Bernie Sanders and the Democratic Party: A Class Perspective 

  
The problem isn’t that Bernie went against everything he had said about why he was running during his campaign and endorsed someone who’s the epitome of a pro Wall Street, pro big business, corrupt neoconservative politician. The problem is that he was never really against any of what Clinton represents; he was never against capitalism, which by definition, creates wealth for a few at the expense of many, by funneling the nation’s and even the world’s wealth into a few hands, leaving the majority poorer than ever. Bernie was never against an economic system that, by nature and by necessity, creates the income and wealth inequality that he was stressing and all the injustices and atrocities, including endless wars and police brutality, that go along with it.

What makes capitalism unlike any other socioeconomic system is how it can commodify just about everything, and as long as it can do that, and as long as the motive, the means, the opportunity and the demand exists, some will try and profit from just about anything, no matter how unethical, outrageous, inhuman or destructive it is, including the production and sale of illicit drugs or some new concoction pushed by giant drug companies or newer and more effective killing machines or the body organs of the poor and desperate or their underage daughters to use as sex slaves in what’s known as “sex trades” and much more. Capitalism creates abject poverty and therefore fertile grounds for such abuses and atrocities, not to mention reason for killer cops to shoot and kill innocent people whose lives are wasted, whether they stay alive on the streets or in prison or killed to keep capitalism alive.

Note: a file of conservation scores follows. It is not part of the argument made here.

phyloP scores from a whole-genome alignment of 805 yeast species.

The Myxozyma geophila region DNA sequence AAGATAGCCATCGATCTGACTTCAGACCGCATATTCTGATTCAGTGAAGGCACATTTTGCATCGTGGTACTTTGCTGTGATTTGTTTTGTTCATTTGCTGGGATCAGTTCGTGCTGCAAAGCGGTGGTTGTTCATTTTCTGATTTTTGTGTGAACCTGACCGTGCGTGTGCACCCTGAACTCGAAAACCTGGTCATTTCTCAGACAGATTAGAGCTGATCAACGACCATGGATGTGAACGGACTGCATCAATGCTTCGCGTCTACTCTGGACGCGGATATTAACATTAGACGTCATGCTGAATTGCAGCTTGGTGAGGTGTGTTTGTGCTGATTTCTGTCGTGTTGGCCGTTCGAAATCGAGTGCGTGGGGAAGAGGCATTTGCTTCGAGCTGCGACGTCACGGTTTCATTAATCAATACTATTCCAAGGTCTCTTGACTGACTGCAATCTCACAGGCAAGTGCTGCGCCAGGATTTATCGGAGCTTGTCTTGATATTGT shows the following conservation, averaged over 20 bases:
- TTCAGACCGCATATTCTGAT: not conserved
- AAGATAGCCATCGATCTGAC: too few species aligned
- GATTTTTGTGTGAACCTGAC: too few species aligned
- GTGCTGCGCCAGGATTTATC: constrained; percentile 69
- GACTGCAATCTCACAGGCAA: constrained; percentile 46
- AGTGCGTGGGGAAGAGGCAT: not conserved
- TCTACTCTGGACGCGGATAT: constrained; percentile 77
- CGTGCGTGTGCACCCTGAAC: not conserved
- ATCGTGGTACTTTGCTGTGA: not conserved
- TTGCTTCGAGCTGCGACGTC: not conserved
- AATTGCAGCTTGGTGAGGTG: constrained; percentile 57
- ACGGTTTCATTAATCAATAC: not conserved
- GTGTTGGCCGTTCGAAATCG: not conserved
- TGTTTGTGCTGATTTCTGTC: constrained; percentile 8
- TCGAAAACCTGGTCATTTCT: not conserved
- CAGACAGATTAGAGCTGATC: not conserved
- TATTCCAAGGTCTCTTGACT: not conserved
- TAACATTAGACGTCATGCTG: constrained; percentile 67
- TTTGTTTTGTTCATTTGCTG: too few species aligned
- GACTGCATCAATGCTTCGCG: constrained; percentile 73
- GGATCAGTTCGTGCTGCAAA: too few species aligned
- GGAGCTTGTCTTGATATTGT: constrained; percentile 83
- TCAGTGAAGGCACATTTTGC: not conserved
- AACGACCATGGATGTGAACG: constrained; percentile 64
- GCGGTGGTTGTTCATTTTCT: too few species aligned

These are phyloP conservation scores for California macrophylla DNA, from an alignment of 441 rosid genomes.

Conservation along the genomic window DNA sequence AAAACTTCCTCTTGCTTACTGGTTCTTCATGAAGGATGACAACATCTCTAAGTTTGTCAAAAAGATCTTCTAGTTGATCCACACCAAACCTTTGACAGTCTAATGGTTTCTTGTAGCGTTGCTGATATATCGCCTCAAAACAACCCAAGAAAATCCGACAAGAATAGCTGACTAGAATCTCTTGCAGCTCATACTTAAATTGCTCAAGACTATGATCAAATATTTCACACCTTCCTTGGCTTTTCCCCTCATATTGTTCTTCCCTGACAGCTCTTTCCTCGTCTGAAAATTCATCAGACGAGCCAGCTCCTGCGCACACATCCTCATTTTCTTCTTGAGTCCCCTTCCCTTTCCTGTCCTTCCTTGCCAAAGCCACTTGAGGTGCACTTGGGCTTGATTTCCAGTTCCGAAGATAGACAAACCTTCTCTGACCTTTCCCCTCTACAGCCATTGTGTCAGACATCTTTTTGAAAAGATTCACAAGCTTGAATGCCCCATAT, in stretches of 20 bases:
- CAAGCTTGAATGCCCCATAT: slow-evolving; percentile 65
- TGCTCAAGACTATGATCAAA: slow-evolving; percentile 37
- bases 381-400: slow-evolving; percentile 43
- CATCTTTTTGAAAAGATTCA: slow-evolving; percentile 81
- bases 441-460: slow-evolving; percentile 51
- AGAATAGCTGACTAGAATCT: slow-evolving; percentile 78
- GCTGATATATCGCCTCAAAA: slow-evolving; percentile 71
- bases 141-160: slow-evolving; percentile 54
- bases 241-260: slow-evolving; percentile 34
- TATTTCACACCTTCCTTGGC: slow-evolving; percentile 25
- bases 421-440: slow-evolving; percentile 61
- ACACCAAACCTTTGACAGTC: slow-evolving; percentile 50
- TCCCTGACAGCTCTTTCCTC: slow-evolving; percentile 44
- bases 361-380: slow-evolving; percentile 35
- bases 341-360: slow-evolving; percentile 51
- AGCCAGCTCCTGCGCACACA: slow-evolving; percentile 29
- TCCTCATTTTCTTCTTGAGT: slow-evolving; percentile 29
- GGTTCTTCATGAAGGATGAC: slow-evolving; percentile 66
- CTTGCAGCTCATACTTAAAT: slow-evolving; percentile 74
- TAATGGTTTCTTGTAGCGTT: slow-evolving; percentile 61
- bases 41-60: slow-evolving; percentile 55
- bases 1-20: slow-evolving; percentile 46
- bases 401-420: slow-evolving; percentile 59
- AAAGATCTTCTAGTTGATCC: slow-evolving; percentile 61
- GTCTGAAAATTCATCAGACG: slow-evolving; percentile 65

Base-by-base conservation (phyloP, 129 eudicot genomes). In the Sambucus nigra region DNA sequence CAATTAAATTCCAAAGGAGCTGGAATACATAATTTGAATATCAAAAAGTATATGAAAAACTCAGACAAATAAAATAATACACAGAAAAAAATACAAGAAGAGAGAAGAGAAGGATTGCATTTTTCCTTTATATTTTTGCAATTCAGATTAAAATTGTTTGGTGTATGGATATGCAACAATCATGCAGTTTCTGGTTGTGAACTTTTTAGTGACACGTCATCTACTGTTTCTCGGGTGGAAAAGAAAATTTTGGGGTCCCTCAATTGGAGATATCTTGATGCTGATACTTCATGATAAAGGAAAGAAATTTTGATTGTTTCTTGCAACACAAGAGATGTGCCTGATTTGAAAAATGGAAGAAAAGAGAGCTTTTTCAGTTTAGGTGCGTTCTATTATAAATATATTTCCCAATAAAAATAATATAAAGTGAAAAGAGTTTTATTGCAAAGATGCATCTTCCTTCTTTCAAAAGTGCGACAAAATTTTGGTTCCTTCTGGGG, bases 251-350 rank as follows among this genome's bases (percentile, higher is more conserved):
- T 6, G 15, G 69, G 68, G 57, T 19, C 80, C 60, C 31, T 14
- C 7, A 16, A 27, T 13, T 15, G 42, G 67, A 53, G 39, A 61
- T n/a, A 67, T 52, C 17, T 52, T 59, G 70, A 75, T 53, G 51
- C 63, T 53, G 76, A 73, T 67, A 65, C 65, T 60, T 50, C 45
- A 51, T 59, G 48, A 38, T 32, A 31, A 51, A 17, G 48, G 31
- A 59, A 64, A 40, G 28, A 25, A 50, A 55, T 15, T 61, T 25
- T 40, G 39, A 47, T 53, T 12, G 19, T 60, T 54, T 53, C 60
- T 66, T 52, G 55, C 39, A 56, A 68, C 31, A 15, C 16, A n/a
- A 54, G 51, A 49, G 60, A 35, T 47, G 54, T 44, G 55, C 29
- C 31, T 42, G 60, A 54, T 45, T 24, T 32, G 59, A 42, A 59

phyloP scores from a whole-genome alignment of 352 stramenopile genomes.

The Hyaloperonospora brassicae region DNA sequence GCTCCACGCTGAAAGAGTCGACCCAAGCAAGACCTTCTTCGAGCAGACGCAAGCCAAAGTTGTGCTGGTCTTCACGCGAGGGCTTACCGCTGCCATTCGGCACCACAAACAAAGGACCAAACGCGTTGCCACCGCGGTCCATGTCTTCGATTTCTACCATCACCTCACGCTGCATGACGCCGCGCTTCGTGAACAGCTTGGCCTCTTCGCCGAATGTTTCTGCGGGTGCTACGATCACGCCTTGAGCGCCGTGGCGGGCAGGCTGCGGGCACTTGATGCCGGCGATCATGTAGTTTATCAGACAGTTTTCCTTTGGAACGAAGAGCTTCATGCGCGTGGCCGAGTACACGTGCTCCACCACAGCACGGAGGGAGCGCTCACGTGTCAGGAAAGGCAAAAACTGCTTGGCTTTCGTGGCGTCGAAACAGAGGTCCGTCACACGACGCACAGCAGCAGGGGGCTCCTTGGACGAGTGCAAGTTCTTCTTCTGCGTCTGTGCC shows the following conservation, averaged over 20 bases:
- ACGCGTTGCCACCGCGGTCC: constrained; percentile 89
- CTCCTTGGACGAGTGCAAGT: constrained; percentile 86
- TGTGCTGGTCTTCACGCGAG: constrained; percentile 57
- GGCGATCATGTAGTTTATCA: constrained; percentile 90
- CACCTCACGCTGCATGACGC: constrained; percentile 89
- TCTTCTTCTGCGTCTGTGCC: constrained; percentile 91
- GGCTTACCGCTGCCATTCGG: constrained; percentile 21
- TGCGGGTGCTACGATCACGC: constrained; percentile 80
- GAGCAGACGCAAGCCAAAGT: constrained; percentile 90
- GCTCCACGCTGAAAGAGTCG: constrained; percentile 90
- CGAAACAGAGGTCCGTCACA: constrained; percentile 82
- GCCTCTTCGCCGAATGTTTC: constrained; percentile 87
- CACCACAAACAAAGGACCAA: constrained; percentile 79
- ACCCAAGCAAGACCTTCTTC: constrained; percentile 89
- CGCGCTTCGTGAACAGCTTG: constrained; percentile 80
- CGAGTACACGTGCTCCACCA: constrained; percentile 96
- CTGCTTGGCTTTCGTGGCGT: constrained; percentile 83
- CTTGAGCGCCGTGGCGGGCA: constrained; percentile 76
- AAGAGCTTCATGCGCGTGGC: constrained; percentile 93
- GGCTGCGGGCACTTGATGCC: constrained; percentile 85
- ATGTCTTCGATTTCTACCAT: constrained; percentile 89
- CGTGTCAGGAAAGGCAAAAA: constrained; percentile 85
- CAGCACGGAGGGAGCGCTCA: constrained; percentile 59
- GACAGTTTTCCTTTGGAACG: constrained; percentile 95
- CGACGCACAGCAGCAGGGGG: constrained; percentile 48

What giant corporations like Monsanto or GE or Exxon-Mobile or Goldman Sachs or McDonnel Douglas and others do are no less outrageous, inhuman, destructive or unethical. It’s just that they do it on much larger scale with outcomes that aren’t as readily visible or graspable, from poisoning rivers and lakes with industrial byproducts or endangering the lives of workers with inadequate safety measures and contributing to global warming, among others. While some practices like child or slave labor is illegal in advanced capitalist countries, it’s still legal here in the US to wage war to sell weapons or to gain strategic and geopolitical advantage or to push food to children that’s bad for them and makes them sick or to overthrow governments or to commit military coups against democratically elected governments or to give weapons to a state committing genocide. It still warrants no prison time for bankers who defraud borrowers or CEO’s of oil giants for spilling oil in the ocean or for causing man-made earthquakes through hydraulic fracturing (fracking) or for contributing to climate change.

Capitalism even commodifies women. Capitalism may not be the first socioeconomic system that encourages or exacerbates sexism, but it is the most effective in degrading women and presenting them as sex objects and tools that can be bought and used for pleasure, just like a pack of cigarettes. I would argue that no other social and economic system engenders or incites as much hatred against and belittles and insults women as does capitalism.